(ORDO NEWS) — The remains of a biblical breakfast have been discovered in the Levant, where archaeologists found eight ostrich eggs next to a fire pit used by desert nomads in ancient times.
Giant ostrich egg fragments dating from 4,000 to 7,500 years ago have been found during excavations at the Nitzan sand dunes in Israel‘s Negev desert.
“We have found a camp site that is about 200 square meters in size and has been used by desert nomads since prehistoric times,” said Lauren Davis, director of excavations at the Israel Antiquities Authority.
“At the excavation site, we found burnt stones, flint and stone tools, and pottery shards, but this collection of ostrich eggs is a truly special find.”
This whole situation suggests that ostriches were common in the region until they became extinct in the 19th century.
Considering that one of their eggs contains about 25 times the nutritional value of a hen’s egg, it’s no surprise that ancient travelers sought them out as a food source.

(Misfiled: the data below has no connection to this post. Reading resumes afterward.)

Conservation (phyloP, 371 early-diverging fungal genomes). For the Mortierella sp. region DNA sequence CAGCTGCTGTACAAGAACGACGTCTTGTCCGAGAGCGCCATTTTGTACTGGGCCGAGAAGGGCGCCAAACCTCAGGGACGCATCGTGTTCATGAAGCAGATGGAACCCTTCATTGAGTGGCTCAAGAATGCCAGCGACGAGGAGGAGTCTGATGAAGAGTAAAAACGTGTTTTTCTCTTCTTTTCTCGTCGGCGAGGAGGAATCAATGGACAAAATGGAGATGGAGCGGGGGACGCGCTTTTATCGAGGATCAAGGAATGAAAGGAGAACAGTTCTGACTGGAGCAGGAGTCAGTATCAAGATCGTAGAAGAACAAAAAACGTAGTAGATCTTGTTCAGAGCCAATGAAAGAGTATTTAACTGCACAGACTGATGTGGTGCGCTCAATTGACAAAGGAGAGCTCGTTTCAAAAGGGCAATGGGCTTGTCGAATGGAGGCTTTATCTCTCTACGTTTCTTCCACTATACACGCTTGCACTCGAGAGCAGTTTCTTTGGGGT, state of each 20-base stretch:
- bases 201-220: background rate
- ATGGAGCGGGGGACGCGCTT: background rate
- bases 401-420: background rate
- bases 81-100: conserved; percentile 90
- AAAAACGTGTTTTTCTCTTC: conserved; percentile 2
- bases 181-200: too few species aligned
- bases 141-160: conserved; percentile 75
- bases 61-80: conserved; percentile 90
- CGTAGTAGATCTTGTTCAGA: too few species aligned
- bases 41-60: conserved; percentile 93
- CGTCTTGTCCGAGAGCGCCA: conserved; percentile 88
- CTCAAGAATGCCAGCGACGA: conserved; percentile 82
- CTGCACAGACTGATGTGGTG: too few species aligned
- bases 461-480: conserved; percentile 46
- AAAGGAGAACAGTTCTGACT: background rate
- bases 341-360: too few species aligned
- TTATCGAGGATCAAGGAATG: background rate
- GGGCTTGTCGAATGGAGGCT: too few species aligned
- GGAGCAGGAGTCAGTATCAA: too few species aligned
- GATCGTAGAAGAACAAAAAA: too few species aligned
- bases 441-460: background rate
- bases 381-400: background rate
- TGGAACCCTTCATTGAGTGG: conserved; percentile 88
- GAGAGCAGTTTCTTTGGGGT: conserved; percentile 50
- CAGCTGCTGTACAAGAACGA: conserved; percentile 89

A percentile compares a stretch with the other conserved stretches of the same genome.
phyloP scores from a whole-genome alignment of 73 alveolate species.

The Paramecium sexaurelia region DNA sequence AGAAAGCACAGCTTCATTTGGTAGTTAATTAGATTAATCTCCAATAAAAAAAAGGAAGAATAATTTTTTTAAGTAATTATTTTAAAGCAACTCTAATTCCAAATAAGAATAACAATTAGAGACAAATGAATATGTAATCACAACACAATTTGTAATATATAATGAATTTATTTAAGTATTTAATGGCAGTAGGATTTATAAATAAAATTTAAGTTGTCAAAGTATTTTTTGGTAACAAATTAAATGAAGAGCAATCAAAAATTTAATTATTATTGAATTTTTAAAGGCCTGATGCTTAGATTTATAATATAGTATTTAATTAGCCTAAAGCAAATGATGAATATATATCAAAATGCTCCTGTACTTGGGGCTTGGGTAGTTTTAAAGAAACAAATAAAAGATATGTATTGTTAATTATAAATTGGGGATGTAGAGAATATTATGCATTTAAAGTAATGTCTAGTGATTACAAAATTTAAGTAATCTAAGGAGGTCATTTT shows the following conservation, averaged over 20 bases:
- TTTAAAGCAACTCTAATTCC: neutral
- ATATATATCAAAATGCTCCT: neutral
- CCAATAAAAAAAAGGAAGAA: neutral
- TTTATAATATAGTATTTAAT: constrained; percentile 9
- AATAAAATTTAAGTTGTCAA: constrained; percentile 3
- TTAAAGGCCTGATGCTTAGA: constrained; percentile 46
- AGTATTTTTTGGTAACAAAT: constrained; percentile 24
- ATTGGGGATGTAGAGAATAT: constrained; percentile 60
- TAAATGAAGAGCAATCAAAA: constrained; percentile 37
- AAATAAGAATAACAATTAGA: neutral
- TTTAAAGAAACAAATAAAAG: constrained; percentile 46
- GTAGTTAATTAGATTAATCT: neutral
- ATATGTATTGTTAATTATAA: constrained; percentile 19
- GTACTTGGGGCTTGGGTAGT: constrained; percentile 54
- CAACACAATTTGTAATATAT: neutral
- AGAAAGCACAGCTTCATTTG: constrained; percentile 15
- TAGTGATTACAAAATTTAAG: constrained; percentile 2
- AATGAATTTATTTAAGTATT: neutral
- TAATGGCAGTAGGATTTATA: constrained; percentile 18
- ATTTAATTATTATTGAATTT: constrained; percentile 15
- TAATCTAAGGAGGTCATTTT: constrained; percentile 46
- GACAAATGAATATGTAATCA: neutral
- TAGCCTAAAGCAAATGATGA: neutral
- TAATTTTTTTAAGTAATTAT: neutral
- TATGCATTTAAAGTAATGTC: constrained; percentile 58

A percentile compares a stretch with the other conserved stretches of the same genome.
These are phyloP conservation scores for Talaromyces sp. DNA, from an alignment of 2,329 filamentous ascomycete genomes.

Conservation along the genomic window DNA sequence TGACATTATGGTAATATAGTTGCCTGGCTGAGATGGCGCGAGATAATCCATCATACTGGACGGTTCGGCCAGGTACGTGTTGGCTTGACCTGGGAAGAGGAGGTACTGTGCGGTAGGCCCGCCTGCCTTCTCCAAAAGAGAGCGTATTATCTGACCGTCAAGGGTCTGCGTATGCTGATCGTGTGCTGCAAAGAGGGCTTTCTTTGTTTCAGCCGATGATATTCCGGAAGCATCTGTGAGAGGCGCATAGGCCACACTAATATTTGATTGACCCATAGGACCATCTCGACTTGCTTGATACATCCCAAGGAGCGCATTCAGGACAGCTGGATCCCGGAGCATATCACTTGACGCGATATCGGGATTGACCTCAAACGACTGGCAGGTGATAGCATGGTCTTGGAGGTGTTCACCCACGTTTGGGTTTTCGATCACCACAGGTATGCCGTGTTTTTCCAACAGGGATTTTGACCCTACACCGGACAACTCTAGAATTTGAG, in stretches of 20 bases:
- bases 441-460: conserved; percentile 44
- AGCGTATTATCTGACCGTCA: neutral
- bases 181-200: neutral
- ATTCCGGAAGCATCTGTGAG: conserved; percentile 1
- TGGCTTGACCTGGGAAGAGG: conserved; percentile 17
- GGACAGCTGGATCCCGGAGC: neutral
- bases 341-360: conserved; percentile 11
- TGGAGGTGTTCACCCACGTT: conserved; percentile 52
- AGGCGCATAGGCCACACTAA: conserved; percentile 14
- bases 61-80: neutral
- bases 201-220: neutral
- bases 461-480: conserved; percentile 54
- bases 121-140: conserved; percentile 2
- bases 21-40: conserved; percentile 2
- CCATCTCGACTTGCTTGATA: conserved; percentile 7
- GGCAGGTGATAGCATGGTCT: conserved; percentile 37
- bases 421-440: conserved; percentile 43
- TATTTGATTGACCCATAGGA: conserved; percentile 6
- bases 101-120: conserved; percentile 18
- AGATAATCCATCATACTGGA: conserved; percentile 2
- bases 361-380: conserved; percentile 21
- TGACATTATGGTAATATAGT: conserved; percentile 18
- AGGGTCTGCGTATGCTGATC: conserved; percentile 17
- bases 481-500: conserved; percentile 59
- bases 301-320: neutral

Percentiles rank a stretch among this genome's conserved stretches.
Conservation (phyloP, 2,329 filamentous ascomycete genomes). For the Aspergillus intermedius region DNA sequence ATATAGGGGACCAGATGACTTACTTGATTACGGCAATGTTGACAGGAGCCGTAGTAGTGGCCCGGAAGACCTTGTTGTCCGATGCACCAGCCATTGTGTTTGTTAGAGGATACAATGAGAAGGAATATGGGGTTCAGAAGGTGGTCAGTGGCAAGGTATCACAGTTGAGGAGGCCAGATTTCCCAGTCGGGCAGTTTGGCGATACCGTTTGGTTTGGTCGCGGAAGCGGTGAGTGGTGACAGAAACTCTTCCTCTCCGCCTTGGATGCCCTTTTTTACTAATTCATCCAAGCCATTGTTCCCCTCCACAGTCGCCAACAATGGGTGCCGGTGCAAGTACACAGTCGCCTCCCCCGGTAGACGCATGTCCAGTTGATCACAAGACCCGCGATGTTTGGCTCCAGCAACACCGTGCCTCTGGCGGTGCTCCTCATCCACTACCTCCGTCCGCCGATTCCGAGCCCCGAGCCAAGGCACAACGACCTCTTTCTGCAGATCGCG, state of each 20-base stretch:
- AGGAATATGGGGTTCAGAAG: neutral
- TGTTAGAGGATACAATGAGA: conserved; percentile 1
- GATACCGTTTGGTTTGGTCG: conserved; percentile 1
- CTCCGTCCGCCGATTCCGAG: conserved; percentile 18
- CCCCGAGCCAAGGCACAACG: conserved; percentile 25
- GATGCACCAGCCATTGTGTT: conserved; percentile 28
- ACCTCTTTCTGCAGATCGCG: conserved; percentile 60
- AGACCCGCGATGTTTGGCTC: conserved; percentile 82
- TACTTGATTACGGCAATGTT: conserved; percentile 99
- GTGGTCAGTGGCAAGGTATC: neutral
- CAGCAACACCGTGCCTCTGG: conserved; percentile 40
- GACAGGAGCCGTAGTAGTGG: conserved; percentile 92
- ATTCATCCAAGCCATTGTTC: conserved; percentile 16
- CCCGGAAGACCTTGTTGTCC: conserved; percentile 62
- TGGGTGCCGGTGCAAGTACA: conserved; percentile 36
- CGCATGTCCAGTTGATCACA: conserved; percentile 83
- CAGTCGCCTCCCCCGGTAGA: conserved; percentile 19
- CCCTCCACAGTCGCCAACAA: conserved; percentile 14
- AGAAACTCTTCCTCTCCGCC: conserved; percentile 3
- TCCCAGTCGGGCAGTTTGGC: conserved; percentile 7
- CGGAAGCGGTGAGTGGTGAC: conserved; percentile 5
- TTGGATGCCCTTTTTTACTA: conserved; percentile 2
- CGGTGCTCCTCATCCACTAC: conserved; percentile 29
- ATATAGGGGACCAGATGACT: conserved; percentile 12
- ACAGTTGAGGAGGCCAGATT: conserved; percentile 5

“The proximity of the group of eggs to the fire pit indicates that this is not a natural chance find, but a deliberate collection of eggs,” Davies said.
“One of the eggs was found right in the fire, which reinforces the understanding that they were used here as food.”
Interestingly, the bones of the ostrich were not found during archaeological excavations in this region. This means that the ancient travelers probably did not try to take down a huge bird, but they were content with their huge buttocks.
“Although the nomads did not build permanent structures at this site, the finds allow us to feel their presence in the desert,” Davis said.
Although the eggs were crushed, they are described as exceptionally preserved. It is likely that the campsite where they prepared was covered with desert sands.
And thousands of years later, with the movement of the dunes, they were discovered by archaeologists.
The protection provided by this ever-changing layer of sand has allowed the eggs to remain pristine for several millennia, Davis said.
Now the researchers plan to reconstruct the eggs. In doing so, they hope to learn more about what species of ostrich deposited them and how they were used.
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